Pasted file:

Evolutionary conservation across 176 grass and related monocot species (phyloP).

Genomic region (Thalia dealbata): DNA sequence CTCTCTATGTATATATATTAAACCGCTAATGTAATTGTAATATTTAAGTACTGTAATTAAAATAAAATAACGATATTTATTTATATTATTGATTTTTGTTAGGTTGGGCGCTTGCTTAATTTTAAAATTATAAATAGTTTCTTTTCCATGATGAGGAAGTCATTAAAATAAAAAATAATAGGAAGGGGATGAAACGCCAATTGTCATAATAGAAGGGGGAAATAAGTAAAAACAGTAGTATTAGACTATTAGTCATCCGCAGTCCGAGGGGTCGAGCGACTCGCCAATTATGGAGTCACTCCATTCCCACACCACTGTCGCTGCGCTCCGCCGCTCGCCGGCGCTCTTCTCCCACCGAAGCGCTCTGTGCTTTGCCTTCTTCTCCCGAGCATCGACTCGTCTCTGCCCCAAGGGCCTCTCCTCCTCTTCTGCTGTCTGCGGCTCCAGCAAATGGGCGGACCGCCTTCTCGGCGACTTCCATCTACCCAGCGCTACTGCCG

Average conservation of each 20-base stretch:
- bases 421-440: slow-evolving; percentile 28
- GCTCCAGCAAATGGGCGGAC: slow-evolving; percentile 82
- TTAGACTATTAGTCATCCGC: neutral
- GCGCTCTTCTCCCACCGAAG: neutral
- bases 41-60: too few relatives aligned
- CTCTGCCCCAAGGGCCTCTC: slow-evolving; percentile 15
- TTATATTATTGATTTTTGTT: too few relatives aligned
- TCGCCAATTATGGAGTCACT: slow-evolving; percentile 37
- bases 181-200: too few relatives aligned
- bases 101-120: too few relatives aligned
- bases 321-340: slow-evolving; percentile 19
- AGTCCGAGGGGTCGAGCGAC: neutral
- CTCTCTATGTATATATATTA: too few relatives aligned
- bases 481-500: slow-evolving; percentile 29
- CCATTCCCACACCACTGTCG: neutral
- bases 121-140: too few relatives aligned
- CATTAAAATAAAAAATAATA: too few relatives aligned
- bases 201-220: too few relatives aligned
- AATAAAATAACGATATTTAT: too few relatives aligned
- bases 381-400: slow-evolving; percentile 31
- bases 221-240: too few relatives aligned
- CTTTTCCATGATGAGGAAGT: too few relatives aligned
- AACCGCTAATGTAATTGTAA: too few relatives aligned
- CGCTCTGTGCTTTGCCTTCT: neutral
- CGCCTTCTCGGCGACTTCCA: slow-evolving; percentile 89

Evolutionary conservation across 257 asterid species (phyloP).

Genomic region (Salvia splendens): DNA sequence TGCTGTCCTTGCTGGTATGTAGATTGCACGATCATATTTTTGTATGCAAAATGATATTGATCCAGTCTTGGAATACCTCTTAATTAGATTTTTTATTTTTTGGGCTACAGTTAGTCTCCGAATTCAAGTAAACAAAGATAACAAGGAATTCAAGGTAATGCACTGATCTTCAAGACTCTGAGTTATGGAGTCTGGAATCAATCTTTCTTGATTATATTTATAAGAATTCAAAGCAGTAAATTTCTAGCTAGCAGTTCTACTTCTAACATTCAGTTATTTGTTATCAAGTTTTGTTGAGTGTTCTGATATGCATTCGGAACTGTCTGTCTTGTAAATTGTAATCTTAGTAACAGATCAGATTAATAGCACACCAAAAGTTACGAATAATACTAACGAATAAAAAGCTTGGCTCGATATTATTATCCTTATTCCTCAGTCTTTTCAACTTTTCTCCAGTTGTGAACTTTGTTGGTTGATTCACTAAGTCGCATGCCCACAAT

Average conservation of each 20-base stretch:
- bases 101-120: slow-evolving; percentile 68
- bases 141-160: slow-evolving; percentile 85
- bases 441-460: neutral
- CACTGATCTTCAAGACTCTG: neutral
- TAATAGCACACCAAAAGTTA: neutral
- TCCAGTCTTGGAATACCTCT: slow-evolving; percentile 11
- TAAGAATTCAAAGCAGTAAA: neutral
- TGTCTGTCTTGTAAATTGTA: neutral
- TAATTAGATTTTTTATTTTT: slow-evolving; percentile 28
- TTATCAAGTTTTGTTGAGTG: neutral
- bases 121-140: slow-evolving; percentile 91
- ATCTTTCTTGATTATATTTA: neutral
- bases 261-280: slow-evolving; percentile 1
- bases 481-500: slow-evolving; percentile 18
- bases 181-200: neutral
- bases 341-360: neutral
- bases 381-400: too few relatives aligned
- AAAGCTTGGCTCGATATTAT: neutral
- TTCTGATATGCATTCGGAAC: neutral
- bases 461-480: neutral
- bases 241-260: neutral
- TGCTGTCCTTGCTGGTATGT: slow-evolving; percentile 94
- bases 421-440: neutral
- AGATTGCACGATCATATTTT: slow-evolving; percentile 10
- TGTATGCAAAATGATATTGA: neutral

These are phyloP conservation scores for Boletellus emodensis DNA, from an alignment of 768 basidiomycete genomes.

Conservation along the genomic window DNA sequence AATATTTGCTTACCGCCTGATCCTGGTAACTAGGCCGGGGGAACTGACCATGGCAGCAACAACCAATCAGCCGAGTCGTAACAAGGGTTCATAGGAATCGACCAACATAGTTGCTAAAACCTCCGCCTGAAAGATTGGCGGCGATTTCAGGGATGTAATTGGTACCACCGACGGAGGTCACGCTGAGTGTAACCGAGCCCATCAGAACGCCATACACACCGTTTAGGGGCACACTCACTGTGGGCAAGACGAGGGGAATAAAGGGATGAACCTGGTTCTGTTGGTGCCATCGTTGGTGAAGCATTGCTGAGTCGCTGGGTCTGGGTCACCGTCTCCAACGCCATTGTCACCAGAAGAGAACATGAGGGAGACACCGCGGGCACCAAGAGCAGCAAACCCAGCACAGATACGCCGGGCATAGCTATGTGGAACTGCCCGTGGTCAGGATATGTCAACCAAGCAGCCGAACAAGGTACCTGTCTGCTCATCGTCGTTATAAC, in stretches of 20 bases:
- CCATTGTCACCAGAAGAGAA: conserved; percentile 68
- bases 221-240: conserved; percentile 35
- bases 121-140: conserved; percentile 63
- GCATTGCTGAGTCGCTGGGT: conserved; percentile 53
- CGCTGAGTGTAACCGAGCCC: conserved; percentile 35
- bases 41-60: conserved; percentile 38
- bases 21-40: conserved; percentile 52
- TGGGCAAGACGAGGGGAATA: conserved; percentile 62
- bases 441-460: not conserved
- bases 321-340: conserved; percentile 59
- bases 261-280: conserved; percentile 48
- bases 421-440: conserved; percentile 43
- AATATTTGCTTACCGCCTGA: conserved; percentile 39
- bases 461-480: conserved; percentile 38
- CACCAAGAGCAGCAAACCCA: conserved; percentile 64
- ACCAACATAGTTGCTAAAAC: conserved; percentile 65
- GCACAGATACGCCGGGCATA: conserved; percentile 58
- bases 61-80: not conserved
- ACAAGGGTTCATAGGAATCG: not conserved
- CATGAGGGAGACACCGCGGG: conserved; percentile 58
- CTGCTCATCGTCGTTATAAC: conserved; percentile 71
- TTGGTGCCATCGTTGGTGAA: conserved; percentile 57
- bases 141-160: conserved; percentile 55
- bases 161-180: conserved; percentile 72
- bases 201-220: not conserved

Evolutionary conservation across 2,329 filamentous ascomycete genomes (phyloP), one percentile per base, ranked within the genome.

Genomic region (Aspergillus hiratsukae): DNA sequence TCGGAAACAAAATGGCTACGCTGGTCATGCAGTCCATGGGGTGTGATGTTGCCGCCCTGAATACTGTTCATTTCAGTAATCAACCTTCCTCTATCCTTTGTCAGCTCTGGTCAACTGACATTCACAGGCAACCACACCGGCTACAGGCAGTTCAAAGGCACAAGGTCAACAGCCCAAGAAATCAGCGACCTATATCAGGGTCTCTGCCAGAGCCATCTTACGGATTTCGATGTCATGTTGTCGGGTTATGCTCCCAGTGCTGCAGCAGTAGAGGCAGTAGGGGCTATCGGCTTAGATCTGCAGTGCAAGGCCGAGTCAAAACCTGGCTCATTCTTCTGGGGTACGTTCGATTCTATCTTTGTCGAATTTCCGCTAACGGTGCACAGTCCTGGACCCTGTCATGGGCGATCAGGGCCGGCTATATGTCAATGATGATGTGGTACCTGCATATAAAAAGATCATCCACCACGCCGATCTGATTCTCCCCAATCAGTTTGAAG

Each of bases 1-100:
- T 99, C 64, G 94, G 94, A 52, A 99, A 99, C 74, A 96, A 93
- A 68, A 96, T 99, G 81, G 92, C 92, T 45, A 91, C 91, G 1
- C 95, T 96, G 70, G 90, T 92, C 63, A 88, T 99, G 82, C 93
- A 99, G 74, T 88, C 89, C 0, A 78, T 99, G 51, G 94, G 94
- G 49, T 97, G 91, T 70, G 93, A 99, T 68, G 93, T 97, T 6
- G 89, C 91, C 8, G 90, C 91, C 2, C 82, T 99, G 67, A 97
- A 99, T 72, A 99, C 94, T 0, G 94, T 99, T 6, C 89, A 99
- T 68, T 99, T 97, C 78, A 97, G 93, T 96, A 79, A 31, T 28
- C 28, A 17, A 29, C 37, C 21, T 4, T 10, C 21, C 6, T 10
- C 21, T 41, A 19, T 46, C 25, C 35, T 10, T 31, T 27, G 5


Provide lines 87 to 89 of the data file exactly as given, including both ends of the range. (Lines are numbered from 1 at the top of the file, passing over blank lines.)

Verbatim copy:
- T 99, C 64, G 94, G 94, A 52, A 99, A 99, C 74, A 96, A 93
- A 68, A 96, T 99, G 81, G 92, C 92, T 45, A 91, C 91, G 1
- C 95, T 96, G 70, G 90, T 92, C 63, A 88, T 99, G 82, C 93